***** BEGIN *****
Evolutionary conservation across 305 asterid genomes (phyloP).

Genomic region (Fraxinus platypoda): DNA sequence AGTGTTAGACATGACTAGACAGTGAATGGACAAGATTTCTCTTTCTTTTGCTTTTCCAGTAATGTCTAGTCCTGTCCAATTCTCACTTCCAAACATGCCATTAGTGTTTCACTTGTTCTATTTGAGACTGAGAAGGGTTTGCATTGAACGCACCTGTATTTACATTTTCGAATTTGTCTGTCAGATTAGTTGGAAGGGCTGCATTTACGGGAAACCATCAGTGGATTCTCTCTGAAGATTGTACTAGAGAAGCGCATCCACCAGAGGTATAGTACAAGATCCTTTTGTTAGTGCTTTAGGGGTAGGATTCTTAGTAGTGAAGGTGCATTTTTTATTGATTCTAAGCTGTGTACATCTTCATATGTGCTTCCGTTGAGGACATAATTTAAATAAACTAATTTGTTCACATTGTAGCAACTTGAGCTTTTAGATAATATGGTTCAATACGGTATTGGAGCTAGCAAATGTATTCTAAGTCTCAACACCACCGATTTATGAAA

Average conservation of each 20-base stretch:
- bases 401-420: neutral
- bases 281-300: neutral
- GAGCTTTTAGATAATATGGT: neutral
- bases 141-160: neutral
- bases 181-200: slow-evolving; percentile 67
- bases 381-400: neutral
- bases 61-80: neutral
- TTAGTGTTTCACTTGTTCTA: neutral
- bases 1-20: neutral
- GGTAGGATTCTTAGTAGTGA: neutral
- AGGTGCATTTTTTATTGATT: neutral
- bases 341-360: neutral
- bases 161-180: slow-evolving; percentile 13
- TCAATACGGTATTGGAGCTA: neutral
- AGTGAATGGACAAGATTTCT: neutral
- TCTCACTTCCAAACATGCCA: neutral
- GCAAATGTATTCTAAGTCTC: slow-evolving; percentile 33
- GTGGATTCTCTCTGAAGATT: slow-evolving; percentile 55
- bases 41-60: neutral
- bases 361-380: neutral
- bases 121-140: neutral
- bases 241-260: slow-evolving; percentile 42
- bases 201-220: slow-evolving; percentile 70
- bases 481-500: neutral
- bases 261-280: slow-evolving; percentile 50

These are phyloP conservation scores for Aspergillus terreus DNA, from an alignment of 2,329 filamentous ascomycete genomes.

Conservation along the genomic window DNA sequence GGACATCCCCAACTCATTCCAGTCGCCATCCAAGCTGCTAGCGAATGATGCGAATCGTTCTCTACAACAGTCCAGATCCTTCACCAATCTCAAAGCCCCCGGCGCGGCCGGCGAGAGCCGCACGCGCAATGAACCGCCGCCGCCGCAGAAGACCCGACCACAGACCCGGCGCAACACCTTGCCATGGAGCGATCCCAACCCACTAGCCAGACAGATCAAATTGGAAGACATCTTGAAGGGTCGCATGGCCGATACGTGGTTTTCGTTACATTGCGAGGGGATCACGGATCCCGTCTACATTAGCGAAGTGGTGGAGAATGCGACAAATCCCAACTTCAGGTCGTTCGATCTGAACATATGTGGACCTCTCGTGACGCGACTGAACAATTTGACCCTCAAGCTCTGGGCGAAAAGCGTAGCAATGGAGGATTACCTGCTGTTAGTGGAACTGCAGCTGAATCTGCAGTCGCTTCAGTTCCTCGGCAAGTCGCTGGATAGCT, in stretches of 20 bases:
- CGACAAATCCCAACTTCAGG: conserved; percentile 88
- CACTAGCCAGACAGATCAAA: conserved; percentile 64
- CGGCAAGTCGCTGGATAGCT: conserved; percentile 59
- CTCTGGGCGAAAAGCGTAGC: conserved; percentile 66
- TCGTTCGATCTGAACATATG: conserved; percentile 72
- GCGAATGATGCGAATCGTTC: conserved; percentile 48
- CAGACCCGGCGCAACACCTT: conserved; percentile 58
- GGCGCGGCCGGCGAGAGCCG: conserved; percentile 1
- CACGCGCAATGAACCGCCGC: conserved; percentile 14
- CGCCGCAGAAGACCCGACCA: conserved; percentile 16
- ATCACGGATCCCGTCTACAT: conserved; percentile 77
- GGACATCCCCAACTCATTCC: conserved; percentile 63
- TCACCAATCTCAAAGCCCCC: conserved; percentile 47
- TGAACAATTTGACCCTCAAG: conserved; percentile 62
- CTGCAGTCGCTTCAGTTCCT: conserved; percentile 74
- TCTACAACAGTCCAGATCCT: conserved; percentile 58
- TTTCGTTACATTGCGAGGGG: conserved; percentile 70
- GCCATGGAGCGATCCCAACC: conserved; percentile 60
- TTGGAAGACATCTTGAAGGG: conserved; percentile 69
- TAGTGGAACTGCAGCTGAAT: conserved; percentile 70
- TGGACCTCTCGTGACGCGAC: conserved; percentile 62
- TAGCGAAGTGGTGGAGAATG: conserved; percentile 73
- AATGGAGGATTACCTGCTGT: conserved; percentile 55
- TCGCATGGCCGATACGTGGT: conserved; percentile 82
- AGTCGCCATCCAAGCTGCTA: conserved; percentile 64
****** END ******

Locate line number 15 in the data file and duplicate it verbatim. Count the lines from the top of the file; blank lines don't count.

- bases 341-360: neutral